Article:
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  • The initial submission of this article was received on September 13th, 2019 and was peer-reviewed by 3 reviewers and the Academic Editor.
  • The Academic Editor made their initial decision on October 14th, 2019.
  • The first revision was submitted on December 11th, 2019 and was reviewed by 2 reviewers and the Academic Editor.
  • A further revision was submitted on January 9th, 2020 and was reviewed by the Academic Editor.
  • The article was Accepted by the Academic Editor on January 17th, 2020.

Version 0.3 (accepted)

· Jan 17, 2020 · Academic Editor


Thank you for your revised version of the manuscript. I am delighted to inform you that we are happy to accept the paper for publication.

Version 0.2

· Dec 31, 2019 · Academic Editor

Minor Revisions

Thank you for your revised paper. The reviewers agree that this is an improvement on the previous version, but that there are a couple of points to address before we can make our final decision.


Basic reporting

No problem.

Experimental design

No problem.

Validity of the findings

No problem.

Additional comments

I am grateful to the authors for responding fully to my comments. The manuscript reads very well now, especially in light of the responses to the other expert reviewers.


Basic reporting


Experimental design


Validity of the findings


Additional comments

The authors have done an excellent job of responding well to the points raised in my first review – thank you. As an exception they have not fully addressed the point regarding how the study is able to able to shed light on the mechanisms of ASMR/the framing of the paper. This has much to do with how some (minor) sections of the paper have been written which set up incorrect expectations about the inferences that can be drawn from the methods used.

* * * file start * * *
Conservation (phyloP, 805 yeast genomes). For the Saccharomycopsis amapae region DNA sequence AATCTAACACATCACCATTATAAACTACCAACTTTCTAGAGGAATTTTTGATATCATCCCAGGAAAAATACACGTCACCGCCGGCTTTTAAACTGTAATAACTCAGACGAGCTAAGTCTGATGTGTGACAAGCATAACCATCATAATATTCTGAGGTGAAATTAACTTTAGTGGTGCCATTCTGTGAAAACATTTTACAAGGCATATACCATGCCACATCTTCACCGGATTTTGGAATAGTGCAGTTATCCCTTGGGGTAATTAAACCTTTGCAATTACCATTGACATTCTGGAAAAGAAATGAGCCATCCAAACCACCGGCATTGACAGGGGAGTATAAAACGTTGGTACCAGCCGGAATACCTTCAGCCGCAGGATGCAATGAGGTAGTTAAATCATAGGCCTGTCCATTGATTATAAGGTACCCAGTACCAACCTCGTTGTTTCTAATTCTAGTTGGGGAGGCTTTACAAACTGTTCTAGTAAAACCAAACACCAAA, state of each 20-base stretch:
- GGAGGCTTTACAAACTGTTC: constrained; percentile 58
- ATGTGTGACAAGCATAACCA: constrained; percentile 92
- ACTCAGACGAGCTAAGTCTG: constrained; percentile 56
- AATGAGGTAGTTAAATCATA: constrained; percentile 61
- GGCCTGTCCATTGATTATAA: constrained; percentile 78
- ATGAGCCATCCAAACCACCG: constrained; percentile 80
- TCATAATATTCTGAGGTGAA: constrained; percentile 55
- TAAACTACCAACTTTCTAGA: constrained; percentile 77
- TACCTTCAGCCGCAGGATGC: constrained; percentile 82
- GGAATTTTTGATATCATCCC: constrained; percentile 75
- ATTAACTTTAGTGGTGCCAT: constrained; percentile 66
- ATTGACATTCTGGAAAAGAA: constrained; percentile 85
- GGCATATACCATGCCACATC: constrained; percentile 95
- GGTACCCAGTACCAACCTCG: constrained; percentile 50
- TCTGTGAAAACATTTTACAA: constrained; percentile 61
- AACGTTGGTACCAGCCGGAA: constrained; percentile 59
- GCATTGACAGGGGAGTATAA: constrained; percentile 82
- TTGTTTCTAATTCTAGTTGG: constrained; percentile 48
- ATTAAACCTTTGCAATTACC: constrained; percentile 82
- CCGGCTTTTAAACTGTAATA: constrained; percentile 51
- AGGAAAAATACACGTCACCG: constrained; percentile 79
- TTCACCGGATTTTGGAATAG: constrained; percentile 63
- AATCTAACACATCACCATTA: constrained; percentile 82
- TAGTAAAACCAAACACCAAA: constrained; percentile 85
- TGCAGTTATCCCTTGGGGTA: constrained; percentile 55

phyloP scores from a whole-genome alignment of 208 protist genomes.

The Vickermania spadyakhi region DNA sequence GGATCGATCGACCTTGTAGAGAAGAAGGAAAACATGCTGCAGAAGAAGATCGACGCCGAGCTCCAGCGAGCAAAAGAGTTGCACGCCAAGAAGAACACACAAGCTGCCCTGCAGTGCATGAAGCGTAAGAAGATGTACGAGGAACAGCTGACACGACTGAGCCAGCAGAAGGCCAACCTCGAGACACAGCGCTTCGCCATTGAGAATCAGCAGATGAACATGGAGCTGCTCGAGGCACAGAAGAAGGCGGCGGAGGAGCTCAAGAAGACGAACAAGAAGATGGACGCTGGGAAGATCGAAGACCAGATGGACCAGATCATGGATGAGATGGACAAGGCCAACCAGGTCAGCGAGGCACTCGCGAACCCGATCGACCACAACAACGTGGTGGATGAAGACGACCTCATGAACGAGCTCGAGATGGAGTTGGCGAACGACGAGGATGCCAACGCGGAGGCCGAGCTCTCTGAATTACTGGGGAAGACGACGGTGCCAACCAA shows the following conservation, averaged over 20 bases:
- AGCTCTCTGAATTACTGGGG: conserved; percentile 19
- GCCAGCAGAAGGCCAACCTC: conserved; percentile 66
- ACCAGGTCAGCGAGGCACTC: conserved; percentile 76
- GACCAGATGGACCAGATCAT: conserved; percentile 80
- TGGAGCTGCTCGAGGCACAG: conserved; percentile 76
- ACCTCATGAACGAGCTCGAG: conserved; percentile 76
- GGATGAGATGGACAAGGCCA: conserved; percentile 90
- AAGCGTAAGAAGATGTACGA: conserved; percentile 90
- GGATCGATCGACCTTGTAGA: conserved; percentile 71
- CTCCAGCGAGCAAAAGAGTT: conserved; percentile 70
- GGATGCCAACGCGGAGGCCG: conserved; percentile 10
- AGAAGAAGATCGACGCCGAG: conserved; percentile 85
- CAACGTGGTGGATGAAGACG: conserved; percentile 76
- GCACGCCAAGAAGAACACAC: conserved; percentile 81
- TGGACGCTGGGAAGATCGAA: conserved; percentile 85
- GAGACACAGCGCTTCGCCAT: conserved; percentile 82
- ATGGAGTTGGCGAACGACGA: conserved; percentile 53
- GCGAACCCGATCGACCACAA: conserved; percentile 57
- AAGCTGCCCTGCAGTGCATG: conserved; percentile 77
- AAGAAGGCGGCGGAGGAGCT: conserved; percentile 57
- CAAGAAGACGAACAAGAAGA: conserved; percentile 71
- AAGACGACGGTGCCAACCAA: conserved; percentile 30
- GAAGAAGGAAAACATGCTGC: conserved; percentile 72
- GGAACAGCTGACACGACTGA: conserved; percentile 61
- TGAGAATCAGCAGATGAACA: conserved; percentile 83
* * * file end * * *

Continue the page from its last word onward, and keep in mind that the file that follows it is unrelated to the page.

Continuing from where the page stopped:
The introduction is set up as trying to understand mechanisms but the nature of the study (correlation) can’t answer these questions. I appreciate that the point about correlation as a limitation is now mentioned but I think there needs to be greater clarity about what the paper is able to achieve from the outset.

In the introduction the following statement is made:
“However, it remains to be established what underpins the ability to experience ASMR and its psychophysiological benefits. One line of evidence suggests that ASMR-experiencers show a specific personality profile which may facilitate ASMR.”

It still isn’t clear what it is about personality that facilitates ASMR. I suggest removing these sentences and replacing with something like ‘Previous research suggests that there are personality differences between people who experience ASMR and those who do not’. That way the reader isn't being led to believe that the paper will be able to answer questions about mechanisms.